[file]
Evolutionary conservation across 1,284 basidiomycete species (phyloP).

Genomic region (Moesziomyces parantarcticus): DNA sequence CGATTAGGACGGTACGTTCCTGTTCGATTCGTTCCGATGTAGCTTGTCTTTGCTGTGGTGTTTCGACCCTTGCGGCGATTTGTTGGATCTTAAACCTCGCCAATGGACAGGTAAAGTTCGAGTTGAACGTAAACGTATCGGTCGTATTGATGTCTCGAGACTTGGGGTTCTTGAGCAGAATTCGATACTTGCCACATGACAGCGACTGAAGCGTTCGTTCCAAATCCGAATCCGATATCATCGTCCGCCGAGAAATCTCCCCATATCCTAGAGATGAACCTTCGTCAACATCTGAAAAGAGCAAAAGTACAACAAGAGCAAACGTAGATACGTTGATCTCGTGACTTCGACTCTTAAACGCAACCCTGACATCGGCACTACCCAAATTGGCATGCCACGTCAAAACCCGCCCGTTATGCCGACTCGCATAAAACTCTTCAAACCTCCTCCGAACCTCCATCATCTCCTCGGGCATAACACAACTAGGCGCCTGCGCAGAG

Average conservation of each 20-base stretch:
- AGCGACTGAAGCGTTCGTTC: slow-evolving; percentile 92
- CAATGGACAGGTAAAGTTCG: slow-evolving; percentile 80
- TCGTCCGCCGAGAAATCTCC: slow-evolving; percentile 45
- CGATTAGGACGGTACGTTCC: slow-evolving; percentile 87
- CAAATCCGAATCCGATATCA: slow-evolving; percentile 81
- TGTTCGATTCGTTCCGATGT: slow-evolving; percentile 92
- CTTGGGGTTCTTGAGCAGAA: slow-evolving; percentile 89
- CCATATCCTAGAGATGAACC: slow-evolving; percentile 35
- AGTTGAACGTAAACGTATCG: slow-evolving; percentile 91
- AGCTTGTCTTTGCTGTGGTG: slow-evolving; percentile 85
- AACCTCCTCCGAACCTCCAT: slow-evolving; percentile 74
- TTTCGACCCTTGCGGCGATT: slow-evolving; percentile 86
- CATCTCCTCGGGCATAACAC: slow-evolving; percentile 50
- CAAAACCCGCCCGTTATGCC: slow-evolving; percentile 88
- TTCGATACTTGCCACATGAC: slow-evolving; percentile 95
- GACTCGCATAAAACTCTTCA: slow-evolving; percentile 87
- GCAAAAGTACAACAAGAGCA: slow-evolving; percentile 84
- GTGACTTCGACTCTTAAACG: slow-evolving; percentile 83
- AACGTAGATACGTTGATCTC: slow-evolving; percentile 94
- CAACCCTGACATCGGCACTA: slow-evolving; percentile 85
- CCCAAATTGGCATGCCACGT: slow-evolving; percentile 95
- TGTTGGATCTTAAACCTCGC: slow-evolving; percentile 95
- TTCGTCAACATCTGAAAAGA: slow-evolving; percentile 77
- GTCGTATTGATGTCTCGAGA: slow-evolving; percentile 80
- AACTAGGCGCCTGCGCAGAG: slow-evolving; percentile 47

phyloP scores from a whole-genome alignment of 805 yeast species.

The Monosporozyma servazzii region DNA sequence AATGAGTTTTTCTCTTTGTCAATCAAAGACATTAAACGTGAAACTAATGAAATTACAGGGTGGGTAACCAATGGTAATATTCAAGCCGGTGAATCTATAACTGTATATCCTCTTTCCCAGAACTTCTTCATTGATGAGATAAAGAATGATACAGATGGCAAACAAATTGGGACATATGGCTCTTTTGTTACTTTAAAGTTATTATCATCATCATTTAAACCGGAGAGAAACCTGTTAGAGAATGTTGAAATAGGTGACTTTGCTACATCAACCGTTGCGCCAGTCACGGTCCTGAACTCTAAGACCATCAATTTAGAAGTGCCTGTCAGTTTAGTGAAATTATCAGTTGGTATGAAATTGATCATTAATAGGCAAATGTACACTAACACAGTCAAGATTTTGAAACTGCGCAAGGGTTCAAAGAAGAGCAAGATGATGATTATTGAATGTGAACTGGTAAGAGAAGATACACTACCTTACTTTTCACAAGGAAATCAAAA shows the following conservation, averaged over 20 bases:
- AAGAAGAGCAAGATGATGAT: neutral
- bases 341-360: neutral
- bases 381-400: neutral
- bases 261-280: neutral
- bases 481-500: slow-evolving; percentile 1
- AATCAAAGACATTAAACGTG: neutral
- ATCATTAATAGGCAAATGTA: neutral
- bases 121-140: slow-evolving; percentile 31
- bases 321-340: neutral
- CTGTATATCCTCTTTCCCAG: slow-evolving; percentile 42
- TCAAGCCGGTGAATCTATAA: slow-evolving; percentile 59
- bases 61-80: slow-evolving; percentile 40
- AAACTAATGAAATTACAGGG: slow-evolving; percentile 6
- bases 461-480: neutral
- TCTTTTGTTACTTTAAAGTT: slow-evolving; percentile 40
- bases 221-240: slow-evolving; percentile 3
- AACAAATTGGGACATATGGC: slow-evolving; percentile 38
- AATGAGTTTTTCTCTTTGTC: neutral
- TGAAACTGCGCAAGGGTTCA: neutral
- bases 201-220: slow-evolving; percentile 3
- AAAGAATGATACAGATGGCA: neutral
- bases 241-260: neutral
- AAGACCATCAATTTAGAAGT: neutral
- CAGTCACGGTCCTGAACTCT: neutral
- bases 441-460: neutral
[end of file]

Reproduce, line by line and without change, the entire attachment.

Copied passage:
Evolutionary conservation across 1,284 basidiomycete species (phyloP).

Genomic region (Moesziomyces parantarcticus): DNA sequence CGATTAGGACGGTACGTTCCTGTTCGATTCGTTCCGATGTAGCTTGTCTTTGCTGTGGTGTTTCGACCCTTGCGGCGATTTGTTGGATCTTAAACCTCGCCAATGGACAGGTAAAGTTCGAGTTGAACGTAAACGTATCGGTCGTATTGATGTCTCGAGACTTGGGGTTCTTGAGCAGAATTCGATACTTGCCACATGACAGCGACTGAAGCGTTCGTTCCAAATCCGAATCCGATATCATCGTCCGCCGAGAAATCTCCCCATATCCTAGAGATGAACCTTCGTCAACATCTGAAAAGAGCAAAAGTACAACAAGAGCAAACGTAGATACGTTGATCTCGTGACTTCGACTCTTAAACGCAACCCTGACATCGGCACTACCCAAATTGGCATGCCACGTCAAAACCCGCCCGTTATGCCGACTCGCATAAAACTCTTCAAACCTCCTCCGAACCTCCATCATCTCCTCGGGCATAACACAACTAGGCGCCTGCGCAGAG

Average conservation of each 20-base stretch:
- AGCGACTGAAGCGTTCGTTC: slow-evolving; percentile 92
- CAATGGACAGGTAAAGTTCG: slow-evolving; percentile 80
- TCGTCCGCCGAGAAATCTCC: slow-evolving; percentile 45
- CGATTAGGACGGTACGTTCC: slow-evolving; percentile 87
- CAAATCCGAATCCGATATCA: slow-evolving; percentile 81
- TGTTCGATTCGTTCCGATGT: slow-evolving; percentile 92
- CTTGGGGTTCTTGAGCAGAA: slow-evolving; percentile 89
- CCATATCCTAGAGATGAACC: slow-evolving; percentile 35
- AGTTGAACGTAAACGTATCG: slow-evolving; percentile 91
- AGCTTGTCTTTGCTGTGGTG: slow-evolving; percentile 85
- AACCTCCTCCGAACCTCCAT: slow-evolving; percentile 74
- TTTCGACCCTTGCGGCGATT: slow-evolving; percentile 86
- CATCTCCTCGGGCATAACAC: slow-evolving; percentile 50
- CAAAACCCGCCCGTTATGCC: slow-evolving; percentile 88
- TTCGATACTTGCCACATGAC: slow-evolving; percentile 95
- GACTCGCATAAAACTCTTCA: slow-evolving; percentile 87
- GCAAAAGTACAACAAGAGCA: slow-evolving; percentile 84
- GTGACTTCGACTCTTAAACG: slow-evolving; percentile 83
- AACGTAGATACGTTGATCTC: slow-evolving; percentile 94
- CAACCCTGACATCGGCACTA: slow-evolving; percentile 85
- CCCAAATTGGCATGCCACGT: slow-evolving; percentile 95
- TGTTGGATCTTAAACCTCGC: slow-evolving; percentile 95
- TTCGTCAACATCTGAAAAGA: slow-evolving; percentile 77
- GTCGTATTGATGTCTCGAGA: slow-evolving; percentile 80
- AACTAGGCGCCTGCGCAGAG: slow-evolving; percentile 47

phyloP scores from a whole-genome alignment of 805 yeast species.

The Monosporozyma servazzii region DNA sequence AATGAGTTTTTCTCTTTGTCAATCAAAGACATTAAACGTGAAACTAATGAAATTACAGGGTGGGTAACCAATGGTAATATTCAAGCCGGTGAATCTATAACTGTATATCCTCTTTCCCAGAACTTCTTCATTGATGAGATAAAGAATGATACAGATGGCAAACAAATTGGGACATATGGCTCTTTTGTTACTTTAAAGTTATTATCATCATCATTTAAACCGGAGAGAAACCTGTTAGAGAATGTTGAAATAGGTGACTTTGCTACATCAACCGTTGCGCCAGTCACGGTCCTGAACTCTAAGACCATCAATTTAGAAGTGCCTGTCAGTTTAGTGAAATTATCAGTTGGTATGAAATTGATCATTAATAGGCAAATGTACACTAACACAGTCAAGATTTTGAAACTGCGCAAGGGTTCAAAGAAGAGCAAGATGATGATTATTGAATGTGAACTGGTAAGAGAAGATACACTACCTTACTTTTCACAAGGAAATCAAAA shows the following conservation, averaged over 20 bases:
- AAGAAGAGCAAGATGATGAT: neutral
- bases 341-360: neutral
- bases 381-400: neutral
- bases 261-280: neutral
- bases 481-500: slow-evolving; percentile 1
- AATCAAAGACATTAAACGTG: neutral
- ATCATTAATAGGCAAATGTA: neutral
- bases 121-140: slow-evolving; percentile 31
- bases 321-340: neutral
- CTGTATATCCTCTTTCCCAG: slow-evolving; percentile 42
- TCAAGCCGGTGAATCTATAA: slow-evolving; percentile 59
- bases 61-80: slow-evolving; percentile 40
- AAACTAATGAAATTACAGGG: slow-evolving; percentile 6
- bases 461-480: neutral
- TCTTTTGTTACTTTAAAGTT: slow-evolving; percentile 40
- bases 221-240: slow-evolving; percentile 3
- AACAAATTGGGACATATGGC: slow-evolving; percentile 38
- AATGAGTTTTTCTCTTTGTC: neutral
- TGAAACTGCGCAAGGGTTCA: neutral
- bases 201-220: slow-evolving; percentile 3
- AAAGAATGATACAGATGGCA: neutral
- bases 241-260: neutral
- AAGACCATCAATTTAGAAGT: neutral
- CAGTCACGGTCCTGAACTCT: neutral
- bases 441-460: neutral